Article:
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Scientific Report 2004

The Harold L. Dorris Neurological Research Institute

Alzheimer’s disease, depression, and schizophrenia are major illnesses that affect millions of people. The largest study of memory performance during aging involved the examination of the brains of nuns. Several hundred of these women were followed up closely by their fellow nuns and by a clinical psychologist during life and donated their brains for evaluation after death. In this study, the most important anatomic brain difference between those who died with Alzheimer’s disease and those who did not was the number of surviving galaninergic neurons. Nuns with a larger number of galaninergic neurons at the time of death had better cognitive function.

During the past 18 years, genetic and pharmacologic tools have been developed to study the effects of galanin on hippocampal neurons involved in memory function and neuronal survival. At The Harold L. Dorris Neurological Research Institute, my coinvestigators and I study galanin signaling in the brain and the effects of galanin on long-term potentiation and memory tasks in brain preparations and in animals. Recently, in collaboration with J. Rebek, The Skaggs Institute for Chemical Biology, we developed the first galanin receptor agonist that can be given systemically and that reaches the brain. Treatment with the agonist changes the seizure threshold, thus slowing epileptic seizures, and also affects learning and memory. We have also shown that galanin, acting at the type 2 galanin receptor, exerts a neuroprotective effect. Thus, agonists of this galanin receptor subtype are candidates for slowing disease progression in Alzheimer’s disease.

Schizophrenia is a devastating psychiatric disorder that affects 1% of the world’s population. M. Margarita Behrens and her group work on new approaches for the treatment of this disease based on the understanding that the cognitive aspects of the disease are as important as the hallucinations and other so-called positive symptoms addressed by current antipsychotic treatments. Their approach is based on the theory that many symptoms of schizophrenia arise from lowered glutamatergic signaling in certain parts of the brain, including the frontal cortex. They are defining mechanisms and agents to enhance the effects of glutamate at the N-methyl-D-aspartate receptors in the forebrain.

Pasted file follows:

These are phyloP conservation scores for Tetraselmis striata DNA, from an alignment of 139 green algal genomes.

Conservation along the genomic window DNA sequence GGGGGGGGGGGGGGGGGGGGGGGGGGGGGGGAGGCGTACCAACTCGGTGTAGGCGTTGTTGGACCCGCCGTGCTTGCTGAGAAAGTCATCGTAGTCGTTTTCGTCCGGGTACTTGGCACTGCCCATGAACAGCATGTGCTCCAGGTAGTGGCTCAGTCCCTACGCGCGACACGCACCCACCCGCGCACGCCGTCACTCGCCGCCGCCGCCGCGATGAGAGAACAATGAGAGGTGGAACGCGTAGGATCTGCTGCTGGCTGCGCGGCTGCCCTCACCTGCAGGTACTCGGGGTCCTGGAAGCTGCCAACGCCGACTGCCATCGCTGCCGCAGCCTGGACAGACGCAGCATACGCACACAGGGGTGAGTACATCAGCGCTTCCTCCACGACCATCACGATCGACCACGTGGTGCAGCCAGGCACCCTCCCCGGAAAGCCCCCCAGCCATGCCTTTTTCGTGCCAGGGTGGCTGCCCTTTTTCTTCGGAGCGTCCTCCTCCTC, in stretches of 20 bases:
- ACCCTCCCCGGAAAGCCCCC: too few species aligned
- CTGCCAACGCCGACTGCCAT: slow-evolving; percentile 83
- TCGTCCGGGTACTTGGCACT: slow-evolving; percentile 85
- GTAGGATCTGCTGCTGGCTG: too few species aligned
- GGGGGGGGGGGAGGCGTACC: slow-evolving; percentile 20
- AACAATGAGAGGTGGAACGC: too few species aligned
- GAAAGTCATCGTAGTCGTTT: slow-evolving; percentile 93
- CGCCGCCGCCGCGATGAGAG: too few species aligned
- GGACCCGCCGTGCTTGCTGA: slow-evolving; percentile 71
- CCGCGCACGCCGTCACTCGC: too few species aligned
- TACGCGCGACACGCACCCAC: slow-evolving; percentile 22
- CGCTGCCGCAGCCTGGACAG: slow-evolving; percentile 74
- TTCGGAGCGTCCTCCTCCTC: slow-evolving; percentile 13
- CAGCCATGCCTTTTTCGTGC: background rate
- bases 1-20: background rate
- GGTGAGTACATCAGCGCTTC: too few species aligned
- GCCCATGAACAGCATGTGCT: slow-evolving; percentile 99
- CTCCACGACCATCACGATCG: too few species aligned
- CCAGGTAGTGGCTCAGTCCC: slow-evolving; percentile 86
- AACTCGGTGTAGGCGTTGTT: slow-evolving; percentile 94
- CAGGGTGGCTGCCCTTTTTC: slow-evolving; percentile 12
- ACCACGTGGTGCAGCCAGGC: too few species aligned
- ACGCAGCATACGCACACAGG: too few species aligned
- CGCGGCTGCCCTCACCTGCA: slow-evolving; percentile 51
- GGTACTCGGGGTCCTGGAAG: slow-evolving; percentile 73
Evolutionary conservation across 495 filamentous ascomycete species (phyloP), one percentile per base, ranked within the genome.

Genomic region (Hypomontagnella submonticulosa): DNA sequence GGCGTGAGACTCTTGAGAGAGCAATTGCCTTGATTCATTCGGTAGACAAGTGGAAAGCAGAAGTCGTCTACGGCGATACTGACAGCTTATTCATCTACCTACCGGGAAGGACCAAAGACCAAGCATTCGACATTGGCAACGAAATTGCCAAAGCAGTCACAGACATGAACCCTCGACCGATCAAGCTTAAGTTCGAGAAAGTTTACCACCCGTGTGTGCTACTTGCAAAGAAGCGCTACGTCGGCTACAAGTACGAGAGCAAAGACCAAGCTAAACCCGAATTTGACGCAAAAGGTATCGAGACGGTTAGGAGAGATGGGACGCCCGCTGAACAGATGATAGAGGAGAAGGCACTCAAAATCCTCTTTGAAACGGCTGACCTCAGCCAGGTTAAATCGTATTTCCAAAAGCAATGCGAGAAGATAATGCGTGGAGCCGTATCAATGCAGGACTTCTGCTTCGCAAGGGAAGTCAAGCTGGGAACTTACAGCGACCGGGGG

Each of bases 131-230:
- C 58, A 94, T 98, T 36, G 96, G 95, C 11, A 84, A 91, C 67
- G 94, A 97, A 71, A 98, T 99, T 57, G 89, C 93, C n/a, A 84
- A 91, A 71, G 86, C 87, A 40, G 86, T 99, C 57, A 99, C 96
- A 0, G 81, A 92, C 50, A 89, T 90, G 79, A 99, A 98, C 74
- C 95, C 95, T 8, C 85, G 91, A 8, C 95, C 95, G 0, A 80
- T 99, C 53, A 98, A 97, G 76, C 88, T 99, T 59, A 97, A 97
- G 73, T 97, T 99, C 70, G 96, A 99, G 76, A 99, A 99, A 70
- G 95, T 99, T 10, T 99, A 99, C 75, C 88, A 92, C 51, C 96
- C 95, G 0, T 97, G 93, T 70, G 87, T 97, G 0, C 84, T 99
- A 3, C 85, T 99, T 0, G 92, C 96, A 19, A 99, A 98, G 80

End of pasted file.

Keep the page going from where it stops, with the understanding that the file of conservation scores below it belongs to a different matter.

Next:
Major depression is a widespread mental illness in our society, and it exacts a heavy toll. According to estimates from the National Institute of Mental Health, about 1 of every 10 American adults has been treated for some major form of depression. Bruno Conti and his group are searching for an antidepressant that is faster acting than the currently used fluoxetine (Prozac) and its competitor drugs. They are also comparing the clinically well-proven effects of sleep deprivation and electroconvulsive therapy on depression. These drastic treatments are rarely used, but they are fast acting and are very effective when the risk of suicide is high. In collaboration with scientists at Novartis Pharma AG, Basel, Switzerland, Dr. Conti and his colleagues mapped transcriptional changes caused in different brain regions by these treatments. Now they are imaging the gene products detected in the gene chip experiments and are examining the products’ function and alterations during antidepressant treatments.

Another area of active research at the Harold L. Dorris Institute involves determining which proteins (ion channels, pumps, and receptors) in the warm-sensitive neurons of the hypothalamus are involved in thermoregulation. What makes a person hot and feverish when he or she is sick? Although fever is one of the most common conditions since the origin of humankind, the pathways involved and the mechanisms that underlie fever and thermoregulation are still not completely understood. However, understanding these pathways and mechanisms is important for understanding inflammatory mechanisms. Research in this area will have an impact on the treatment of “hot flashes” that occur during menopause or during treatment of prostate cancer.

Treatment for these conditions requires an understanding of their underpinnings, and this need is addressed by the Harold L. Dorris Neurological Research Institute. Founded in 1999 as the result of a $10 million long-term commitment by Helen L. Dorris through the Harold L. Dorris Foundation, named in her brother’s honor, the center has attracted an international cadre of scientists from such disciplines as neurology, immunology, chemistry, molecular biology, and endocrinology to study neurologic disorders.


Tamas Bartfai, Ph.D.


Dorris Center Web Site